NASA finds more evidence of water plumes on Europa

Europa’s water is acting up.

Stanford scientists map poverty… from outer space

Researchers have developed a method to identify impoverished areas using free information from satellite imagery.

Planet Earth got hold of a new companion, and it’s here to stay

Not much bigger than an apartment building, 2016 HO3 has been confirmed as Earth’s newest satellite.

The Pentagon is investing heavily to protect its ‘space real estate’

Both civilian and military applications have become heavily reliant on digital communications, which in turn are dependent on space hardware like satellites. If only two decades ago, only the biggest companies or wealthy governments could afford to launch permanent or semi-permanent satellites. Today, satellites are smaller, better and cheaper than they ever were, which is why there are more than 1,100 active satellites orbiting the planet. However, they’re as vulnerable as ever, too.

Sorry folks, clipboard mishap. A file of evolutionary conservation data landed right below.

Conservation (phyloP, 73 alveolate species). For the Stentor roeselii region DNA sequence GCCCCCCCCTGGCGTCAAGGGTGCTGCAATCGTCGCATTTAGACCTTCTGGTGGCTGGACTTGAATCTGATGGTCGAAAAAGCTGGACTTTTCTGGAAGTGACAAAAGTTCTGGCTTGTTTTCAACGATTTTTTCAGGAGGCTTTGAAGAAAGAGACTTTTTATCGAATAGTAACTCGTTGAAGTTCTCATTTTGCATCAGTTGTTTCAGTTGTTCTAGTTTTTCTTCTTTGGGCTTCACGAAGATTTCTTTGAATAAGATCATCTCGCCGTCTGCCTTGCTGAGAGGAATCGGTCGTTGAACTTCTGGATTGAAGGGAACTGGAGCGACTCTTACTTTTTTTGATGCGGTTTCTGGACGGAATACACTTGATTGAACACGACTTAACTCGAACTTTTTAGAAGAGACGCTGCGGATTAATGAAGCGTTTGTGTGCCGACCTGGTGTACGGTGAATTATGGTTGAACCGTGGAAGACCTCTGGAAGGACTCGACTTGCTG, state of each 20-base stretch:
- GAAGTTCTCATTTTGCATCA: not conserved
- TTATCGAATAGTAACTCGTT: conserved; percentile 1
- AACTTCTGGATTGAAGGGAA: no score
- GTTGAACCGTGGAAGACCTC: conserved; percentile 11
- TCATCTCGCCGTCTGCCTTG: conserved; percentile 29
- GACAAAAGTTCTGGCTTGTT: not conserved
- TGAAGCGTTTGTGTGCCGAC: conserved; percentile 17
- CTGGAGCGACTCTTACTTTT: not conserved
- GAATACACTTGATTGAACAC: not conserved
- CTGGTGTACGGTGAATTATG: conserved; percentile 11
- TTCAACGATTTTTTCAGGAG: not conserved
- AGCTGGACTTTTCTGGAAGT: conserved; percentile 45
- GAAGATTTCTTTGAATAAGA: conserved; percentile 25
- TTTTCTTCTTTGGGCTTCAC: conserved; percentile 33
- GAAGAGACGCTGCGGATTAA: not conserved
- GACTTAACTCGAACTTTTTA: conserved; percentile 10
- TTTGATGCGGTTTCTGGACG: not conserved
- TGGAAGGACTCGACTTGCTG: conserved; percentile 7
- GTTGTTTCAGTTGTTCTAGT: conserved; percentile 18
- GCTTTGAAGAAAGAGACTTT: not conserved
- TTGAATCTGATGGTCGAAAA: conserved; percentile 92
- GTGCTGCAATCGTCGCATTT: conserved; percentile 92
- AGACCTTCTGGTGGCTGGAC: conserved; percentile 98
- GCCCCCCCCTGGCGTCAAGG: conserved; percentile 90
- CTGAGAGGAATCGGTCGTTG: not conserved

NASA just made 3 million Earth images available at no cost

The first Earth Observing System (EOS) satellite called Terra (previously AM-1) was launched on December 18, 1999. ASTER data contributes to a wide array of global change-related application areas including vegetation and ecosystem dynamics, hazard monitoring, geology and soils, hydrology, and land cover change. It’s also perfect background material for your home PC. But it’s not just pretty pictures that NASA

No, the Nile hasn’t turned blood red

It always baffles me how some publish completely misleading clickbait titles.

SpaceX has clean satellite launch, but crashing landing

It was a bittersweet moment for SpaceX, as the space flight company successfully launched a communications satellite to a distant orbit but failed to land the remnants safely. This wasn’t completely unexpected though, as this was more a way to test the waters for the next launch. After a bunch of frustrating delays, SpaceX successfully launched a communications satellite to a

Eyes up above: you can’t lie satellite imagery